chicago reopening

Watch Live: Pritzker, Lightfoot to Update on Chicago's Reopening Efforts

Note: The news conference can be watched live in the video player above beginning at around 9 a.m.

Illinois Gov. J.B. Pritzker and Chicago Mayor Lori Lightfoot are expected to give an update on the city's reopening efforts Tuesday.

Pritzker and Lightfoot will give the update at 9 a.m. at Chicago's McCormick Place, according to their public schedules. Details of what the update may include were not immediately available. The news conference can be watched live in the video player above.

The update comes days after Chicago announced changes to its reopening plan, increasing capacity limits and allowing for a return of fans to the United Center and more as the city's COVID metrics improve and vaccinations increase.

Lightfoot announced the following changes on Thursday, which took effect immediately:

  • Restaurants and bars: Indoor capacity can increase to the lesser of 50% or 100 people.
  • Spectator events, theater, and performing arts: Large indoor venues, including the United Center, can now operate at 25% capacity.
  • Meetings, conferences, and conventions: Large indoor venues can now operate at the lesser of 25% or 250 people.
  • Places of worship: Large indoor venues can now operate at 25% capacity. 
  • Festivals and general admission outdoor spectator events: Operate at 15 people per 1,000 sq. ft.
  • Flea and farmers markets: Operate at 25% capacity or 15 people per 1,000 sq. ft.

Chicago officials also announced last week that if the city's reopening metrics  "remain stable or continue to decrease for the next two weeks" and the city reaches criteria set by the state, Chicago will join Illinois in moving to the state's new Bridge Phase.

The Bridge Phase, unveiled in March, would allow for higher capacity limits at places like museums, zoos and spectator events as well as increased business operations during a transitional period between the current Phase 4 guidelines and a full reopening in Phase 5.

In order for Illinois to advance to the Bridge Phase, the entire state must reach a 70% first-dose vaccination rate for residents 65 and older, in addition to maintain the current required metrics of at least 20% ICU beds availability and holding steady on hospitalizations for COVID-19 or COVID-like illnesses, mortality rates and case rates over a 28-day monitoring period.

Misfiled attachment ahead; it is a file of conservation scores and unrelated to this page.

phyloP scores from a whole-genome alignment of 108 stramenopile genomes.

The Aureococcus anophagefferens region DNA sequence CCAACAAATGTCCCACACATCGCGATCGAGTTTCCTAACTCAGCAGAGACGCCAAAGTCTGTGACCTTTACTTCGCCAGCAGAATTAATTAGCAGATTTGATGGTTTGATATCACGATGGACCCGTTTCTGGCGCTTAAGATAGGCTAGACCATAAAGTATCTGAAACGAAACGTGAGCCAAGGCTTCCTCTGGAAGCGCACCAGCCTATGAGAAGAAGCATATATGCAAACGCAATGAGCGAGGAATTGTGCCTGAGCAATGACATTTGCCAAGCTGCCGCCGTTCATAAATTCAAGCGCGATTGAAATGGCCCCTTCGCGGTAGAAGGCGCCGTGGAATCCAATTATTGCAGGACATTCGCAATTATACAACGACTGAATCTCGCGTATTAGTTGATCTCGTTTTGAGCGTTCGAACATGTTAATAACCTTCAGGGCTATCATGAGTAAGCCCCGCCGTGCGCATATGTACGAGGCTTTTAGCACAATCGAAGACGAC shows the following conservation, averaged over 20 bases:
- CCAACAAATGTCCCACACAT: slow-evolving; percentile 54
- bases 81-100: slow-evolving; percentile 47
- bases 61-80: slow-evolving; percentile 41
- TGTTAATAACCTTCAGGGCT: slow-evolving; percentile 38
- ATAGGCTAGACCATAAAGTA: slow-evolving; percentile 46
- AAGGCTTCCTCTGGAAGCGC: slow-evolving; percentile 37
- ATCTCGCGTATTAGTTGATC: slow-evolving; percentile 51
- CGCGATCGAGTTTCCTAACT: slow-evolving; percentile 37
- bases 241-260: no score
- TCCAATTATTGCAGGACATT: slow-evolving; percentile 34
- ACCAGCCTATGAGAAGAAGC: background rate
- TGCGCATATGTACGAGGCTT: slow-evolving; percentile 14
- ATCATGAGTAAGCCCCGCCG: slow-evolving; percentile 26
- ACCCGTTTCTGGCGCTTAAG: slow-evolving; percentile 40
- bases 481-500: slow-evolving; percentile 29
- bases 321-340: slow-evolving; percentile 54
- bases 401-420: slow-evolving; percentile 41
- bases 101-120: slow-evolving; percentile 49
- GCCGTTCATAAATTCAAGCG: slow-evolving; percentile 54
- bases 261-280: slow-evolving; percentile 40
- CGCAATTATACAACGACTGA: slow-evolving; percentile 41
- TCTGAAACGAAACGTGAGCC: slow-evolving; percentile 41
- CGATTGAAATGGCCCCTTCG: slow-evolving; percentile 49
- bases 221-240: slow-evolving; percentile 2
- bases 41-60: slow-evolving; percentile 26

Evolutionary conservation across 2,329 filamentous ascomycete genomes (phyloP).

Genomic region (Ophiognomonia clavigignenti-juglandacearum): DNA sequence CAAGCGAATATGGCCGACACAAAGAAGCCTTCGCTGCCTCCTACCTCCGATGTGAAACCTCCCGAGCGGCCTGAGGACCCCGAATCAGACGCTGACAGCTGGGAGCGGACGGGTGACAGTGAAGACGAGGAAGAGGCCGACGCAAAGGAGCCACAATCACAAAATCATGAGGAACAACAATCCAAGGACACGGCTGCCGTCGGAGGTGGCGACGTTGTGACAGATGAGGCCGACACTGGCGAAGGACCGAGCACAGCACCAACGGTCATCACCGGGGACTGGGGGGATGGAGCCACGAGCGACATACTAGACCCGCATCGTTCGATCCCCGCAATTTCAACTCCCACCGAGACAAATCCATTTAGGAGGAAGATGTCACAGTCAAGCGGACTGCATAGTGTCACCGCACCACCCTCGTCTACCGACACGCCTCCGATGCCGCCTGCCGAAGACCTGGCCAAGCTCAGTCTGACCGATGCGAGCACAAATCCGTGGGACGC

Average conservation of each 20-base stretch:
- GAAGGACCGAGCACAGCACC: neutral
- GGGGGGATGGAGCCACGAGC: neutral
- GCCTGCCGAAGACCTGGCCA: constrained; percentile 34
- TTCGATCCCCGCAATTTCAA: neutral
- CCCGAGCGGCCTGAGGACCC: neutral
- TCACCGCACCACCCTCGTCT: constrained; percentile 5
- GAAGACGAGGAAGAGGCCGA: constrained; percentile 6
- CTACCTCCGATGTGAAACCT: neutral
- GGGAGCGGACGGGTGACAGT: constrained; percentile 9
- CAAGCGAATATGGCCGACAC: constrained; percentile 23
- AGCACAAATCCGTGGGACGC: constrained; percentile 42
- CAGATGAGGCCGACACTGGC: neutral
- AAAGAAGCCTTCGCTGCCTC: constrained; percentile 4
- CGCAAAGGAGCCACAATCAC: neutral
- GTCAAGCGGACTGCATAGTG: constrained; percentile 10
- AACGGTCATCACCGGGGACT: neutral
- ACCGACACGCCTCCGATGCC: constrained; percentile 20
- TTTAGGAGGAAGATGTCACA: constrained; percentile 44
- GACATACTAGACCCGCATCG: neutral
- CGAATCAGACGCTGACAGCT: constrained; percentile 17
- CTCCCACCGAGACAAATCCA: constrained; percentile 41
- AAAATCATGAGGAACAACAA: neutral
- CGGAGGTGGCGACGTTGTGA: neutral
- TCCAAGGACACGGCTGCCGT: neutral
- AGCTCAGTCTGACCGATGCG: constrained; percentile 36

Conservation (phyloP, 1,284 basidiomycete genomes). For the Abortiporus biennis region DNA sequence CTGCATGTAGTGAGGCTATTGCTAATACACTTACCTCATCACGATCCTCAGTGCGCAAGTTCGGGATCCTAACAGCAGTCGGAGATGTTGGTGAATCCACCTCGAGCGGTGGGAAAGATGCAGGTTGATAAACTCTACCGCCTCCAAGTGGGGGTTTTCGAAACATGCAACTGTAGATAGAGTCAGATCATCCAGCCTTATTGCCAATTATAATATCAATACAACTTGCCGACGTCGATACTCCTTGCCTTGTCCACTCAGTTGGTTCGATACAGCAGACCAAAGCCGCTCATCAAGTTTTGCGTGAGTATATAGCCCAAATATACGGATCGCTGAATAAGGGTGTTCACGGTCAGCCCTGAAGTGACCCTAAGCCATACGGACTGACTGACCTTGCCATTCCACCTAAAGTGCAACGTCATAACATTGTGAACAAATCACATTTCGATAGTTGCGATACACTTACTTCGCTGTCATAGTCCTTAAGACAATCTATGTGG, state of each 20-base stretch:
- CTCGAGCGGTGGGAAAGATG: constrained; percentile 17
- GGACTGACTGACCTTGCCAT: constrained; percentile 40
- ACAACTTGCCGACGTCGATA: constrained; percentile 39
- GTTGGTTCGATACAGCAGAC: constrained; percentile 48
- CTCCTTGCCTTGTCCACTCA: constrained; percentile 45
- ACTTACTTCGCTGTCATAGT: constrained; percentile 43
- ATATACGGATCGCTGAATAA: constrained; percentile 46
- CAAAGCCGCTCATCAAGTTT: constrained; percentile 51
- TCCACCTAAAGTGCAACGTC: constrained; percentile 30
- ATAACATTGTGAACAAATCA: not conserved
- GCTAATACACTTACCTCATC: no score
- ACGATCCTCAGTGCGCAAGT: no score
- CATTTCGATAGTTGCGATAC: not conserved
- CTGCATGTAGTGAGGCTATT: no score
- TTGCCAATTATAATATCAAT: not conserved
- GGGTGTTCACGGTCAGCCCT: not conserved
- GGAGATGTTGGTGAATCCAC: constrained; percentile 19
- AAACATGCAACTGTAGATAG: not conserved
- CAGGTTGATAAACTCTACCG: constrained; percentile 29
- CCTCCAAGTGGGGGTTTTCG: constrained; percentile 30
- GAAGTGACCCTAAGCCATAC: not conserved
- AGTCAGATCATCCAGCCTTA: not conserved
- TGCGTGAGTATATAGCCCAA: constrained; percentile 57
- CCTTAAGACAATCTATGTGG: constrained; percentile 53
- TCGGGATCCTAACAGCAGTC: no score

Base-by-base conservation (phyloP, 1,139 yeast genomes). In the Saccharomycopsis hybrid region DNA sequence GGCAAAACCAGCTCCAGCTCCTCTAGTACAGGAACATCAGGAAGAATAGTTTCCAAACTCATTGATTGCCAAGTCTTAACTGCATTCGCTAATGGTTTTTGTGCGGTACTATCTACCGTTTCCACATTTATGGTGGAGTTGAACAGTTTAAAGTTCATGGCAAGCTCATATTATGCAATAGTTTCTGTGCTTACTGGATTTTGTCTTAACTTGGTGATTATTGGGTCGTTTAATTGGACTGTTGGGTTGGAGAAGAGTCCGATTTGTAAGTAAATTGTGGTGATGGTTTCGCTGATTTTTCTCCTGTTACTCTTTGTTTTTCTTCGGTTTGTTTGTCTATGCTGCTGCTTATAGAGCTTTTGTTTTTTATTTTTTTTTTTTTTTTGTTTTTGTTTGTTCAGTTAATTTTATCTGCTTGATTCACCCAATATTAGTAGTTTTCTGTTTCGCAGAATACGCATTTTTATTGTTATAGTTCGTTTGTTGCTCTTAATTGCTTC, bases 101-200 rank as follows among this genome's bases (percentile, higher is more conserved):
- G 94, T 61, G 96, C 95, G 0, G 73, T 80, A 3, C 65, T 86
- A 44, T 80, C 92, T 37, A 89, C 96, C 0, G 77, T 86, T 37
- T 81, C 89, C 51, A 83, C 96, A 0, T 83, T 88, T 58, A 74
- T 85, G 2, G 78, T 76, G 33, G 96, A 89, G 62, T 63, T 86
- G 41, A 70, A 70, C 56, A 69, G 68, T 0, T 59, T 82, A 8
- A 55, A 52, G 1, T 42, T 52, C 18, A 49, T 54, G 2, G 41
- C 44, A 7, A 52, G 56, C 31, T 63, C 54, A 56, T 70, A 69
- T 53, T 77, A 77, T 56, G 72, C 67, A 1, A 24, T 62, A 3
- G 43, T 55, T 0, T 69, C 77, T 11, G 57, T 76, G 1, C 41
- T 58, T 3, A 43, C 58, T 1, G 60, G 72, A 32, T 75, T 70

While the state has since reached the vaccination metrics required to advance from Phase 4 to the Bridge Phase, increases in COVID-19 cases and hospitalizations have prevented the state from moving into the new phase.

Pritzker said Monday that the state could move to the Bridge Phase potentially as early as next week.

During a news conference, Pritzker said the state is in “decent shape” when it comes to hospitalization metrics, and that vaccination numbers are well within the range of being able to move the state forward into the Bridge Phase.  

“If you look at all the hospital admissions data, it looks like we’re in decent shape and moving toward the Bridge Phase,” he said. “I believe that it may be next week.”

But a spokeswoman for the Illinois Department of Public Health said Monday that it is “difficult to estimate” when the state will move forward to the Bridge Phase, and that there are still several metrics that officials are watching.

“Right now the metric that is holding the state back is the number of people hospitalized with COVID-19,” Melaney Arnold said in a statement. “We have seen several days where the number of people in hospitals has decreased, indicating that we could move to the Bridge Phase, but it’s still a fluid situation.”

Arnold says that the state is also closely monitoring the mortality rate among COVID-19 patients, with a recent increase in deaths giving state health officials some cause for concern.

“We know that hospitalizations and deaths are lagging indicators, and are likely a reflection of the recent increases in cases,” Arnold said.

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